Thinking about starting a sports club?

With thousands of sports clubs across the UK catering to hundreds of different sports, it’s pretty clear we’re a nation of sports fanatics. Not only are sports clubs great for keeping us active and healthy, but they’re also an important part of the community. It’s no surprise then that so many people think about starting a sports club of their very own.

Unfortunately, it’s not as easy as just throwing open the doors and hoping for the best. With years of experience working with sports clubs and teams as well as running our own business, we know a little bit about what it takes to start a sports club.

Why start a sports club

If you’re already reconsidering your sports club dreams, then think again. It may take a bit of hard work, but ultimately, it’s worth it.

Raise awareness

If your sport isn’t very well known, is a new sport or even a dying one, then opening a sports club is a fantastic way to spread awareness and get the sport more recognition. With the right set-up and publicity, you may find your club makes a significant impact on the popularity of the sport.

Get everyone more active

Obesity is everywhere in the news these days and no wonder with a rise in sugary drinks and sweets as well as the popularity of cars and leisure. A new sports club might just be the thing your community needs to get more people active and healthy. Remember, sports can impact every aspect of a person’s life, including promoting healthier eating and lifestyle choices.

Help the community

Sports clubs can help everyone from children to the elderly. They can help get even more kids into sports from an earlier age, helping to shape a healthier and more active life as early as possible. The more sports clubs and sports options in the community, the more chance there is that every child will find a sport they love. It also promotes better values and life choices with many clubs helping to keep children off the streets and out of trouble.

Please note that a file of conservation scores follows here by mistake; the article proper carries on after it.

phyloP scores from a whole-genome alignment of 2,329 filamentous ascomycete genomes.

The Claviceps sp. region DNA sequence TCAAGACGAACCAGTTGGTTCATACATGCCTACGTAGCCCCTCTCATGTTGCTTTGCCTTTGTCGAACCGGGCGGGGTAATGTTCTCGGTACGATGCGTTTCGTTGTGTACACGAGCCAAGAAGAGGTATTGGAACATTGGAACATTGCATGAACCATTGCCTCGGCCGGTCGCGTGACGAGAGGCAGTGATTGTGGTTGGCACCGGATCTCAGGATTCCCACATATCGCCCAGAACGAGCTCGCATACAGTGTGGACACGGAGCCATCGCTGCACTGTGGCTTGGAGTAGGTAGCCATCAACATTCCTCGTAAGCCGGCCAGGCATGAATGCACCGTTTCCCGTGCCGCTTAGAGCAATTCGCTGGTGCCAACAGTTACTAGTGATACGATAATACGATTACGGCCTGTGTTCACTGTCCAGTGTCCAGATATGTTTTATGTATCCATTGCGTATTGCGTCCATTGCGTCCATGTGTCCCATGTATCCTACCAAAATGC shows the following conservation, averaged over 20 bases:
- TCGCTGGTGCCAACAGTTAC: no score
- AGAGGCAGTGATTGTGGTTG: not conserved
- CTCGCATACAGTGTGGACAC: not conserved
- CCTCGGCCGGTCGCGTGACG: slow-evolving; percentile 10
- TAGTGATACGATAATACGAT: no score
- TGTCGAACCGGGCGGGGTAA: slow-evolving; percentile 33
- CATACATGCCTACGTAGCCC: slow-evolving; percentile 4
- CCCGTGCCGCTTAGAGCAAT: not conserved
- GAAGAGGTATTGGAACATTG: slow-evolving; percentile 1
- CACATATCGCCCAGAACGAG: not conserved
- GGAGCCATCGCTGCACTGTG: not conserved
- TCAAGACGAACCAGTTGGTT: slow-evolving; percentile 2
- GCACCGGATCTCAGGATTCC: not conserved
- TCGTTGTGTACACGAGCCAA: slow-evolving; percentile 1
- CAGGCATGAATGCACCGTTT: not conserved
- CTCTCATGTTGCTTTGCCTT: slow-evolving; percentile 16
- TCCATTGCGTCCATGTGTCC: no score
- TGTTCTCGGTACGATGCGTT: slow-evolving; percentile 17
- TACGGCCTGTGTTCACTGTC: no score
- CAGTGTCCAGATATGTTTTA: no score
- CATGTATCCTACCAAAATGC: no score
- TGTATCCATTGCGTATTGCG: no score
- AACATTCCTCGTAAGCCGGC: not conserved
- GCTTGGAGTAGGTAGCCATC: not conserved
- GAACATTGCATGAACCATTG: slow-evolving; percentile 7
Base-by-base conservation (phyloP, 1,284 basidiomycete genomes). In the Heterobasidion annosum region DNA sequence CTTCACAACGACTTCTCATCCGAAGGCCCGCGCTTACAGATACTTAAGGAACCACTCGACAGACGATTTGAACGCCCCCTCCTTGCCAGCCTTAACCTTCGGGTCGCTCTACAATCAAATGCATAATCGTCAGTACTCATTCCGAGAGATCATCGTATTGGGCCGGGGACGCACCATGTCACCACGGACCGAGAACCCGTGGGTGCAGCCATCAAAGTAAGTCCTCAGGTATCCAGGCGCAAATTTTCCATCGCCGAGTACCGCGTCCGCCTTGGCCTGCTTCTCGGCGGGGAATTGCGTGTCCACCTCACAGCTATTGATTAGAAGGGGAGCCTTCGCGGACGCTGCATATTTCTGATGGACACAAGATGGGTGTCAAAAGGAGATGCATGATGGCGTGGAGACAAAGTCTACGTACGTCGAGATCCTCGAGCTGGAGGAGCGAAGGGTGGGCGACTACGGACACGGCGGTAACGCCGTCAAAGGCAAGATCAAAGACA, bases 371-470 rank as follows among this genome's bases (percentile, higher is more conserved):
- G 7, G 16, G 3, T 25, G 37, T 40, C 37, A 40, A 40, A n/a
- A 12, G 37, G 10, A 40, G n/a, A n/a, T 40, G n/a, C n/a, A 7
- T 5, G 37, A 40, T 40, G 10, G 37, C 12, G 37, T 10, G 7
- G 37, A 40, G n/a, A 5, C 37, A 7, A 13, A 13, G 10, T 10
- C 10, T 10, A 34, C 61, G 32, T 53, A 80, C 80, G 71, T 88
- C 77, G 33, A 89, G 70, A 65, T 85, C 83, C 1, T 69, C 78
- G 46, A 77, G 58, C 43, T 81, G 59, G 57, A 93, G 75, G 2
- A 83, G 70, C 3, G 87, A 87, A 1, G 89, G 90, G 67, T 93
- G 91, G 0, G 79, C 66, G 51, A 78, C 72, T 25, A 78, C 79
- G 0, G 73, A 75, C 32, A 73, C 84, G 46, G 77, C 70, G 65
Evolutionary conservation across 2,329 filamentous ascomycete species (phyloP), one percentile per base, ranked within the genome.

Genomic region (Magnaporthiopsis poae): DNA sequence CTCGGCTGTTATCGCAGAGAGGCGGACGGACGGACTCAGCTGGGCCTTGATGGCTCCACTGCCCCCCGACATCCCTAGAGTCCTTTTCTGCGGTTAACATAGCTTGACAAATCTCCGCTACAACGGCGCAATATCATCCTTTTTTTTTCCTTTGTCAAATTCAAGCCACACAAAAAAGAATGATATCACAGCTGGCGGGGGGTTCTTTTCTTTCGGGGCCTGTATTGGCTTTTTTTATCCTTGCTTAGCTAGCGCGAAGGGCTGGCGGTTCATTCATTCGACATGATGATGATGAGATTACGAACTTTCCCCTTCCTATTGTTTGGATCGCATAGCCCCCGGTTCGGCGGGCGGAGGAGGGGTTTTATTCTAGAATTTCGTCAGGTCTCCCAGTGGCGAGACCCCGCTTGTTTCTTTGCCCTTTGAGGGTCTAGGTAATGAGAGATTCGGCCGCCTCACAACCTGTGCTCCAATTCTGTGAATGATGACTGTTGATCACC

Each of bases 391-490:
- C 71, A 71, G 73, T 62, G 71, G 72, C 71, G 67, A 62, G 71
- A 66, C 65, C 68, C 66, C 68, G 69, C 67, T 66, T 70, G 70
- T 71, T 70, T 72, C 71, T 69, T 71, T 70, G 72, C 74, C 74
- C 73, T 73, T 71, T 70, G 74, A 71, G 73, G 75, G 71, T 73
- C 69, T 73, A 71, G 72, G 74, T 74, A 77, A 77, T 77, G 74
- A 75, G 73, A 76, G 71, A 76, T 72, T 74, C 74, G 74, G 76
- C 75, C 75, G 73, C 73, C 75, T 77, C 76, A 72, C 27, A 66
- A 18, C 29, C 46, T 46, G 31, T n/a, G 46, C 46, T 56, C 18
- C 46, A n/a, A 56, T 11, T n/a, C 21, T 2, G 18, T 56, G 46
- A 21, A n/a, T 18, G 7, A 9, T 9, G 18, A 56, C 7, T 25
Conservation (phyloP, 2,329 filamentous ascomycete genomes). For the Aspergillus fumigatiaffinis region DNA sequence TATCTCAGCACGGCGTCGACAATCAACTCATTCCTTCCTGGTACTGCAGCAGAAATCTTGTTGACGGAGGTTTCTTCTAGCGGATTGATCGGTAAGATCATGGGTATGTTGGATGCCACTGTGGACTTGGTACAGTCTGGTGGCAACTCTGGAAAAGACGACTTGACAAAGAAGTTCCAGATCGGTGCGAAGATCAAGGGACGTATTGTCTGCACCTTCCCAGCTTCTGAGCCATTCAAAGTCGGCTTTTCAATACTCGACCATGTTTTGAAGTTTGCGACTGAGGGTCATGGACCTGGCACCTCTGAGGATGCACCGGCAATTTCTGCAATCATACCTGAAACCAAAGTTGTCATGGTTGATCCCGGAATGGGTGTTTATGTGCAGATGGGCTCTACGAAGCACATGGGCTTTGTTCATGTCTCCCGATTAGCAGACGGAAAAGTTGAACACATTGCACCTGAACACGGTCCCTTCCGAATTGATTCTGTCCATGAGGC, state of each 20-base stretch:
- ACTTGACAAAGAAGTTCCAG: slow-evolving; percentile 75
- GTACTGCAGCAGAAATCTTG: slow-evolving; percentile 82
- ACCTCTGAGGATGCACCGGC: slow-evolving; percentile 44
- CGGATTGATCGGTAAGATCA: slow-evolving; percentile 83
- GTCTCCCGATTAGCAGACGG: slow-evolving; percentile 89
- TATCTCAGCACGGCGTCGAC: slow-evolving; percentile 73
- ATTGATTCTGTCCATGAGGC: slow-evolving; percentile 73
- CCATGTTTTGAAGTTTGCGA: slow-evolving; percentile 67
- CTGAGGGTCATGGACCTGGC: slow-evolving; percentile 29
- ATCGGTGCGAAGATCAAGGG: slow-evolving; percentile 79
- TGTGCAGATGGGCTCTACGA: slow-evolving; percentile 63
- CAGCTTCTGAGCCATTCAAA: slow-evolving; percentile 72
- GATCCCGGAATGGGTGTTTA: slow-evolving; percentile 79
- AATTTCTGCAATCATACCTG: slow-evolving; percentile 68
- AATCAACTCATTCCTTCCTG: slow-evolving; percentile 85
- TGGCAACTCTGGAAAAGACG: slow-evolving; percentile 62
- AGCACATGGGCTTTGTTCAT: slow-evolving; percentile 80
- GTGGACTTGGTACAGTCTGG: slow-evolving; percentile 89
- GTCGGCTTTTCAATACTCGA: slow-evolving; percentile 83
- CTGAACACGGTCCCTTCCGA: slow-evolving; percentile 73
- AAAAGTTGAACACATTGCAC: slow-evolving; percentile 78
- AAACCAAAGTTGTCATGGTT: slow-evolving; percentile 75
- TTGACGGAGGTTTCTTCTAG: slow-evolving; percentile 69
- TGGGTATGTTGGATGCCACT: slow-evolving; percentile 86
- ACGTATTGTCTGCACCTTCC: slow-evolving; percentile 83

Starting a sports club can be great for the whole community from kids the elderly

A club that caters to elderly people is not only an important opportunity to keep them active and healthy, but also provides another social environment. When you don’t work and have families with their own busy lives, meet-ups and social interactions like this can become a vital lifeline.

Bring the community together

Your club has the power to bring the whole community together. Whether you’re thinking about opening a casual recreational club or a more serious competitive one, with enough popularity you’ll be able to host matches and events to get the whole community involved and bring everyone together. Plus, your club could also be an important cornerstone of the community economy. From employing staff to sponsorship, you’ll essentially be another local business giving back.

Starting a sports club of your own

If you like all the benefits to be had from starting a sports club, then it’s time to decide whether it’s achievable. Before you dive in head first, here’s everything you need to think about before making that big step.


Researching is essential and needs to be done immediately. Even if your research doesn’t completely rule out starting a sports clubs in your area, it will likely have a significant impact on all the decisions you make about the club from here on.

Make sure you do research to check the viability of your sports club

Use all the resources at your disposal including the internet, social media like Facebook as well as friends and family to get some initial reactions to the sport itself. This will help you figure out its current popularity as well as the possible interest to see if it has potential. You can even create a Facebook group to try and get some initial membership numbers and gauge interest levels.

You should also find out if there are already similar or the same sports clubs in the area. While you may have the same sport, you may have a different target membership or approach. For example, maybe they exclusively cater to the elderly or are a formal competitive club. Whether they cater to different people or are even adopting the same approach, it could be beneficial to partner with them.

Define your club

Your club is a lot more than just the sport it plays. You’ll need to define your club and have a clear focus as well as a clear target audience, even if this is several audiences. This is where your research comes in handy; you may have identified an opportunity to cater to a certain age group, gender or ability that is not being served by the existing sports clubs.